Vargo et al studied forty-nine patients undergoing therapeutic therapeutic upper endoscopy, who were monitored with standard methods including pulse oximetry, automated blood pressure measurement, and visual assessment. In addition, graphic assessment of respiratory activity with side-stream capnography was performed in all patients. Endoscopy personnel were blinded to capnography data. Episodes of apnea (cessation of respiration for 30 or more seconds) or disordered respiration (45 second interval that contained at least 30 seconds of cumulative apneic activity) detected by capnography were documented and compared with the occurrences of hypoxemia, hypercapnea, hypotension, and the recognition of abnormal respiratory activity by endoscopy personnel. Capnography identified 54 events of apnea or disordered respiratory events during the endoscopic procedure, whereas, pulse oximetry picked up only 27 events (50%) where the respiratory events that were detected by capnography progressed to result in hypoxia (as defined by oxygen saturation below 90%). Hypoxemia occurred approximately 45.6 seconds (15-120 seconds) after the capnographic detection of respiratory events. Visual inspection of the patient by the care providers detected none of the 54 events detected by capnography. Capnography also detected hypoventilation as shown by a 25% increase from baseline end expiratory carbon dioxide values.
Minor et al prospectively studied whether end-tidal carbon dioxide (ETCO2) monitors can detect respiratory depression (RD) and the level of sedation in emergency department (ED) patients undergoing procedural sedation. This was a prospective observational study conducted in an urban county hospital of adult patients undergoing procedural sedation. Patients were monitored for vital signs, depth of sedation per the physician by the Observer's Assessment of Alertness/Sedation scale (OAA/S), pulse oximetry, and nasal-sample ETCO2CO2 during procedural sedation. Respiratory depression was defined as an oxygen saturation <90%, an ETCO2 >50 mm Hg, or an absent ETCO2 waveform at any time during the procedure. The physician also determined whether protective airway reflexes were lost during the procedure and assisted ventilation was required, or whether there were any other complications. Seventy-four patients were enrolled in the study. Forty (54.1%) received methohexital, 21 (28.4%) received propofol, ten (13.5%) received fentanyl and midazolam, and three (4.1%) received etomidate. Respiratory depression was seen in 33 (44.6%) patients, including 47.5% of patients receiving methohexital, 19% receiving propofol (p = 0.008), 80% receiving fentanyl and midazolam, and 66.6% receiving etomidate. No correlation between OAA/S and ETCO2 was detected. Eleven (14.9%) patients required assisted ventilation at some point during the procedure, all of whom met the criteria for RD. Pulse oximetry detected 11 of the 33 patients with RD. Using the criteria of an ETCO2 >50 mm Hg, an absolute change >10 mm Hg, or an absent waveform may detect subclinical RD not detected by pulse oximetry alone. The authors concluded that the ETCO2 may add to the safety of procedural safety by quickly detecting hypoventilation during sedation in the Emergency department.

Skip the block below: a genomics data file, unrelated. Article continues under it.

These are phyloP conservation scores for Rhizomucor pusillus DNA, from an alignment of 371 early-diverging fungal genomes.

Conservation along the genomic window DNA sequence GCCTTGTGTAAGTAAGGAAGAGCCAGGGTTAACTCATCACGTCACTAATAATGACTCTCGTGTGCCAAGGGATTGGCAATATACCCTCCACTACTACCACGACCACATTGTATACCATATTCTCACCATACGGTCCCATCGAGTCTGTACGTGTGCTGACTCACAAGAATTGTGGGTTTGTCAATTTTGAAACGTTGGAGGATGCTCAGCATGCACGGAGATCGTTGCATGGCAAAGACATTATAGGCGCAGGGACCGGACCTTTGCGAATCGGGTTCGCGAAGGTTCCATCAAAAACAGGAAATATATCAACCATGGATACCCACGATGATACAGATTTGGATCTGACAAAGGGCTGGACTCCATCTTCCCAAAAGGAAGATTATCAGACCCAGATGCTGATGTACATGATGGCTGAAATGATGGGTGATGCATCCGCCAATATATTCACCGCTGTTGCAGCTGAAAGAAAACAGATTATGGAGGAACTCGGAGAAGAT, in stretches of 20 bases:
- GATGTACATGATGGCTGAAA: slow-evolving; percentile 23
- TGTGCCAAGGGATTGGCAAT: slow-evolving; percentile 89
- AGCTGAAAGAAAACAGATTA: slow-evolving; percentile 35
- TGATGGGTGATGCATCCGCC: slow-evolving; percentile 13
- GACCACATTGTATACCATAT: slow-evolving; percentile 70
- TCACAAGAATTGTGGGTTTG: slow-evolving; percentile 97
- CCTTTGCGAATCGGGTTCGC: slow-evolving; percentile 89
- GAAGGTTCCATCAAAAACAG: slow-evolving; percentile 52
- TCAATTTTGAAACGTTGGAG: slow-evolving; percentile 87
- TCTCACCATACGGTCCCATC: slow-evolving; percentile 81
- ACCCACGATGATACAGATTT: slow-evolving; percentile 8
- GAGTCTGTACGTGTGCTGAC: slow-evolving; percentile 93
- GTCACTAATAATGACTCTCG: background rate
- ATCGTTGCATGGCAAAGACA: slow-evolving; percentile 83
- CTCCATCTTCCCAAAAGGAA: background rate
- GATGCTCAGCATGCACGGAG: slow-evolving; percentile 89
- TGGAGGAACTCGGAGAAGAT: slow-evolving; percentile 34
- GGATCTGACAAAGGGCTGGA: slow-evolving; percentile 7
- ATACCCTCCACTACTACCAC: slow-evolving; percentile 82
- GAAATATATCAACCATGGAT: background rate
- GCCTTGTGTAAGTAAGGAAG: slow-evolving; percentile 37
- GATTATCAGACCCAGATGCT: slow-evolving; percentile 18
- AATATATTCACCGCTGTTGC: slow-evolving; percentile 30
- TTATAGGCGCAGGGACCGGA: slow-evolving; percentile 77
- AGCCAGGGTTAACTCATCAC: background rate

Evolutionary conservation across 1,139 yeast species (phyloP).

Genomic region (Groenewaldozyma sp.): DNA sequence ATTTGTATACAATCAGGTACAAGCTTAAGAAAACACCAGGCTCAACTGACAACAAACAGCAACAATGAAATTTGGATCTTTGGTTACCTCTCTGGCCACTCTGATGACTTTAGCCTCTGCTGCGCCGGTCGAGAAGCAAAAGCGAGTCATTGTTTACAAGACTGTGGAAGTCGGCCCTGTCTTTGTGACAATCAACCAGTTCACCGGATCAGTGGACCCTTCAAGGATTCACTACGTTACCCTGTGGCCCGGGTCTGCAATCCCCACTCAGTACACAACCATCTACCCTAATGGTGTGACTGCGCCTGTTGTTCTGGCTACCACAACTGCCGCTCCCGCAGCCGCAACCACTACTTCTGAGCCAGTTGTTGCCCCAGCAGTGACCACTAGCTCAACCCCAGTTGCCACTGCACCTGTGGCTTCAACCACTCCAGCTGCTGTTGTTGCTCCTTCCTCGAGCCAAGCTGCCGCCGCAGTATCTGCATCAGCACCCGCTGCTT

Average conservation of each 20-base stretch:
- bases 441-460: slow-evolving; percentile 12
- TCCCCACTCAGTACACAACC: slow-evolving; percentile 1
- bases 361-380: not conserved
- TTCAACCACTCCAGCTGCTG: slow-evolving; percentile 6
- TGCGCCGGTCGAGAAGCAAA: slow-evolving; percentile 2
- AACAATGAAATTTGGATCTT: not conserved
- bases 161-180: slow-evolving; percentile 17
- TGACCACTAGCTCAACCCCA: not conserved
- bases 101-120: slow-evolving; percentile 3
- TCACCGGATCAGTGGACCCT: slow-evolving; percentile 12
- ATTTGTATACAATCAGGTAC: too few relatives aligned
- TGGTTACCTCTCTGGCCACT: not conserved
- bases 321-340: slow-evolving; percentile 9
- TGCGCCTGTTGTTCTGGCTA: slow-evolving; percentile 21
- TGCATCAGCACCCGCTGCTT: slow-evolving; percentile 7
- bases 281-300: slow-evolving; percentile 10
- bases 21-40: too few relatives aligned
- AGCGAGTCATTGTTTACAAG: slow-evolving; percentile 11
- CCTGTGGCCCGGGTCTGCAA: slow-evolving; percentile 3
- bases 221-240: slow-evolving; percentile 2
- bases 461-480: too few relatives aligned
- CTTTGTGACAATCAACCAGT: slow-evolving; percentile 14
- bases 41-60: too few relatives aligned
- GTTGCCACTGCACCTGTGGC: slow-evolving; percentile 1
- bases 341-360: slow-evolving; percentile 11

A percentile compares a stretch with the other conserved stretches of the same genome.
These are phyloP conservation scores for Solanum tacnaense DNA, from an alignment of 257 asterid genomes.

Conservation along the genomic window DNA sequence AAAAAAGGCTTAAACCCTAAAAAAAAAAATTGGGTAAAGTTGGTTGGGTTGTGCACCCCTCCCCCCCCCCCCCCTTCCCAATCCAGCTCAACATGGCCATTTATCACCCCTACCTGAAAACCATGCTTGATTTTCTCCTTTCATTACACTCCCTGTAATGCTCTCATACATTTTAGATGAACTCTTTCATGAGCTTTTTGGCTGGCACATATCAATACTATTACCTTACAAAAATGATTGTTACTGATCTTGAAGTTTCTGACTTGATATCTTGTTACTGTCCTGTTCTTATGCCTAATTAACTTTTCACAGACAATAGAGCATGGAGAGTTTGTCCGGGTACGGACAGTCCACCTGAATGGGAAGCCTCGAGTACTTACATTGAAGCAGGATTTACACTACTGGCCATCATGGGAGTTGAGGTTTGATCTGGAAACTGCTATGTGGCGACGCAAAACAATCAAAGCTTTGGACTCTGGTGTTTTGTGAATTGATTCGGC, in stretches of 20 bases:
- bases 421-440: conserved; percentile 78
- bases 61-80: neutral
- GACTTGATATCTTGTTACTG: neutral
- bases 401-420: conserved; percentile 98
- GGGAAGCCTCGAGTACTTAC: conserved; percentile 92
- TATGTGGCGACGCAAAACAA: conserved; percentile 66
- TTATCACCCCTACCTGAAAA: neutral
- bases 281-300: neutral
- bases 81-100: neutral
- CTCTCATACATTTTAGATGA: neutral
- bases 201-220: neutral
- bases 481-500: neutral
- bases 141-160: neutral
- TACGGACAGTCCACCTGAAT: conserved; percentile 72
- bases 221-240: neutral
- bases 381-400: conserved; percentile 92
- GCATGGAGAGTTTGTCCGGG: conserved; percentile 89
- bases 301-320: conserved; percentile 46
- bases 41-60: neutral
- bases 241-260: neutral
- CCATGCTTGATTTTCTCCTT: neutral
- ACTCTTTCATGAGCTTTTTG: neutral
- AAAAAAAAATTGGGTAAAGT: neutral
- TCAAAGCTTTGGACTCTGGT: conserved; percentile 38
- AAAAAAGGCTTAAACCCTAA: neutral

McQuillen and steele described ETCO2 changes associated with different sedation strategies. This was a prospective, observational patient series in an urban pediatric emergency department (PED). Participants included 106 children with a mean age of 6.8 years. (range 1.2-16.6 years). Sedation/analgesia was given for fracture reduction (55%), laceration repair (37%), abscess incision and drainage (4%), and lumbar puncture (LP) (4%). Medications included fentanyl, morphine, ketamine, and midazolam. Continuous ETCO2 waveforms were recorded via a Capnogard ETCO2 Monitor. Oxygen saturation was recorded using a Nelcor N-200 pulse oximeter. Recording began prior to sedation and continued until the patient was awake or when it was necessary to remove the patient from the monitor for further medical care. Each record was analyzed for peak ETCO2 and averaged over five consecutive breaths, before and after the administration of medications. The main outcome measure was the change in ETCO2 levels. The mean increase in ETCO2 was 6.7 mmHg (P is included in, 0.00001; range: +0.16 to +22.3). ETCO2 increased by 3.2 mmHg (95% CI = 2.2-4.2) for midazolam alone, 5.4 mmHg (95% CI = 4.5-6.4) for midazolam and ketamine, and 8.8 mmHg (95% CI = 7.4-10.2) for midazolam and opiate. Two patients had transient SpO2 desaturations below 93%, which corrected with stimulation. The authors concluded that commonly used agents for pediatric sedation result in significant increases in ETCO2. ETCO2 is a useful adjunct in assessing ventilation and may serve as an objective research tool for assessing different sedation strategies.